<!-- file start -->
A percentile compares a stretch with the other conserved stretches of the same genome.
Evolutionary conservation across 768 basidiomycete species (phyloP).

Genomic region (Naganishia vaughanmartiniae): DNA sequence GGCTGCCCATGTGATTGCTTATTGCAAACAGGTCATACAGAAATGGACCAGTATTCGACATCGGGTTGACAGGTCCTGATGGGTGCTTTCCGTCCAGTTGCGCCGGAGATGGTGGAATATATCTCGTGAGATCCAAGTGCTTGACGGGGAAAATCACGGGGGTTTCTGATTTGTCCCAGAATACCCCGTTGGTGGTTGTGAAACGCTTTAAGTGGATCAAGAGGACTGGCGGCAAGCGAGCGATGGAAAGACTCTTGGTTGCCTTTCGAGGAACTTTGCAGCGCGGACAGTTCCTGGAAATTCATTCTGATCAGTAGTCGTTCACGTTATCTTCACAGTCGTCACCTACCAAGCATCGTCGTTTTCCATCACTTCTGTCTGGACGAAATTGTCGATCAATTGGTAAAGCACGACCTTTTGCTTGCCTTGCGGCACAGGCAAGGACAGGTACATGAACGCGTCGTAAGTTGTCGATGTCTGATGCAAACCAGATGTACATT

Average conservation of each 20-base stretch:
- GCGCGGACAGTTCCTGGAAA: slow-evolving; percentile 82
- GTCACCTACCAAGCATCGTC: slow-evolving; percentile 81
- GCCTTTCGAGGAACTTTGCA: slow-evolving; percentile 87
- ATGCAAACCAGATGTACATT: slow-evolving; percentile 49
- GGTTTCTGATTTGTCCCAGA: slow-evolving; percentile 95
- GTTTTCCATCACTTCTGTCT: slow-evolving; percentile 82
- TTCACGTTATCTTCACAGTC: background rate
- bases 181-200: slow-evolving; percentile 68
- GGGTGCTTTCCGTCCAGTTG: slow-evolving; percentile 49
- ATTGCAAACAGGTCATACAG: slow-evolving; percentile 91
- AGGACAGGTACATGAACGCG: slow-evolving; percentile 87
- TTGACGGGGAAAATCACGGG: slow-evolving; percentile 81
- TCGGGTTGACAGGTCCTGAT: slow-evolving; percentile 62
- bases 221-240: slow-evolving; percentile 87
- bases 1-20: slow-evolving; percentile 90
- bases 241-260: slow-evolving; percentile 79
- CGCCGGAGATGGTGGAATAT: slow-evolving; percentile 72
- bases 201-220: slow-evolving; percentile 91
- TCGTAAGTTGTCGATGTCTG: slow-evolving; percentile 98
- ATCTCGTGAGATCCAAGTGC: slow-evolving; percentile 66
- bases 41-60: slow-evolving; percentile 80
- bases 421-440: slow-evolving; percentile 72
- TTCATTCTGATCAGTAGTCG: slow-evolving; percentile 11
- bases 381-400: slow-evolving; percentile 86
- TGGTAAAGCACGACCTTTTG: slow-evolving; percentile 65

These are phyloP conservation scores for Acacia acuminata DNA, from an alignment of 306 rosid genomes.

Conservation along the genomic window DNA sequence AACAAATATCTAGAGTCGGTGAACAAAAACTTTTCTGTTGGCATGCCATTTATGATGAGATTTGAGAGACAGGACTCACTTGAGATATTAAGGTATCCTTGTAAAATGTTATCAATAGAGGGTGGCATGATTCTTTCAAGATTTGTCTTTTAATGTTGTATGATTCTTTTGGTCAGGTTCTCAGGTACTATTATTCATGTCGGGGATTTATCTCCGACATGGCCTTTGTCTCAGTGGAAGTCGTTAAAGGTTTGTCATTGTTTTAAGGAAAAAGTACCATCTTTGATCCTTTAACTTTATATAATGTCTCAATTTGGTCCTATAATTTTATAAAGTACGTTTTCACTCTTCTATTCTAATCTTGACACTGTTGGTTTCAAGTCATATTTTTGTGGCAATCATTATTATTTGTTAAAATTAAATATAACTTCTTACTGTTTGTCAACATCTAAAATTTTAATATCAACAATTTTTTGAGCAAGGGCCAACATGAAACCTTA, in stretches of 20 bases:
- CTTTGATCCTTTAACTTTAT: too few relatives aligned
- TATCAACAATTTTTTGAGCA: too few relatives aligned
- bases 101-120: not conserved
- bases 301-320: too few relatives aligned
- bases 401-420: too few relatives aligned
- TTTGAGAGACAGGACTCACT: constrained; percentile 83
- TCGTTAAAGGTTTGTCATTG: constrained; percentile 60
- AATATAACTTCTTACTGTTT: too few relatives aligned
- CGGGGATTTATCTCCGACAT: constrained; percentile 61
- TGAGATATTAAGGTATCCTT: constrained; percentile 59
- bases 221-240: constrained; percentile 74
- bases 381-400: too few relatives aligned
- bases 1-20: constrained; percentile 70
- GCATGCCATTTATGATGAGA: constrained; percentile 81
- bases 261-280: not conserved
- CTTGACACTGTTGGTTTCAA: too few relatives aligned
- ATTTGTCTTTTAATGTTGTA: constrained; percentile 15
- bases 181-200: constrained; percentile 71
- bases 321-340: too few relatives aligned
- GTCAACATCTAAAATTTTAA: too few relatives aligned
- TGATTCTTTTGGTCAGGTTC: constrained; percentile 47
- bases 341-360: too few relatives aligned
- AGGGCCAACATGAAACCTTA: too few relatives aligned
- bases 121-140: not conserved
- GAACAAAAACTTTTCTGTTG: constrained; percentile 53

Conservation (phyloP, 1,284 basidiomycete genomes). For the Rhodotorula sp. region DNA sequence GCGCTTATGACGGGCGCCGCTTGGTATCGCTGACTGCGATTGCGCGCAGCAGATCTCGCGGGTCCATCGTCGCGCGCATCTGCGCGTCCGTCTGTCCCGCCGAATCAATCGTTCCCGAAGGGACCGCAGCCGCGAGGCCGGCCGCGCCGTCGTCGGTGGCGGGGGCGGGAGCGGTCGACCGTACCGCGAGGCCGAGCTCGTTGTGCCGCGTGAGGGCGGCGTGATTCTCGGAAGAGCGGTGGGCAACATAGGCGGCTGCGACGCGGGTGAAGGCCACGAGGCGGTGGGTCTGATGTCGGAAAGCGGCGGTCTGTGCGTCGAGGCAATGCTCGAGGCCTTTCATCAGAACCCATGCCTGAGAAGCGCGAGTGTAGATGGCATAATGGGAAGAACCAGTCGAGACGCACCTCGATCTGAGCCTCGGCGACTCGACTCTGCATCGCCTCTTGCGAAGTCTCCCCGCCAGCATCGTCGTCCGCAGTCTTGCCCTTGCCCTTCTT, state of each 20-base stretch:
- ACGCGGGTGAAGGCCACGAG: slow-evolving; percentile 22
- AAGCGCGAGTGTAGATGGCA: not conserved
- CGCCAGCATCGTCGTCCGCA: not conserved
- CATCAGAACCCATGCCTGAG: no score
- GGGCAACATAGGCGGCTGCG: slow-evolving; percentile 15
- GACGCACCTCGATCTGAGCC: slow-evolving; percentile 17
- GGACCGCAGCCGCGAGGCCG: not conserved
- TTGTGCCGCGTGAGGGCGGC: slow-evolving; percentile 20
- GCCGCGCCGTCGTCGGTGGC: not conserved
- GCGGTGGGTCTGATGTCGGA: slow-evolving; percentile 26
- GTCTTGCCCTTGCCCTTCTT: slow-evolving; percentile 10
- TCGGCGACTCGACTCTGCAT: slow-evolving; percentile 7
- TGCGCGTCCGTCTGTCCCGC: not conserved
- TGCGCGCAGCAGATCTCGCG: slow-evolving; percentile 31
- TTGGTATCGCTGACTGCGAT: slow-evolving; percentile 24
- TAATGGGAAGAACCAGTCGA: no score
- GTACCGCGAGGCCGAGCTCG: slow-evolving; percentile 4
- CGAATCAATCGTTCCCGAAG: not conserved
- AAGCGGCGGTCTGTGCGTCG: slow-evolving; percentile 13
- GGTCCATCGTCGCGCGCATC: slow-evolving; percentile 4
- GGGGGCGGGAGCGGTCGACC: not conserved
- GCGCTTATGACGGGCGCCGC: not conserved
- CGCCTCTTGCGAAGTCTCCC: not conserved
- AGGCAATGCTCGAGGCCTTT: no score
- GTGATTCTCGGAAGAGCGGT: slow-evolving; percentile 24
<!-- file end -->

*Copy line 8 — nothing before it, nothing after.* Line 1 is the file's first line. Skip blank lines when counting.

- ATGCAAACCAGATGTACATT: slow-evolving; percentile 49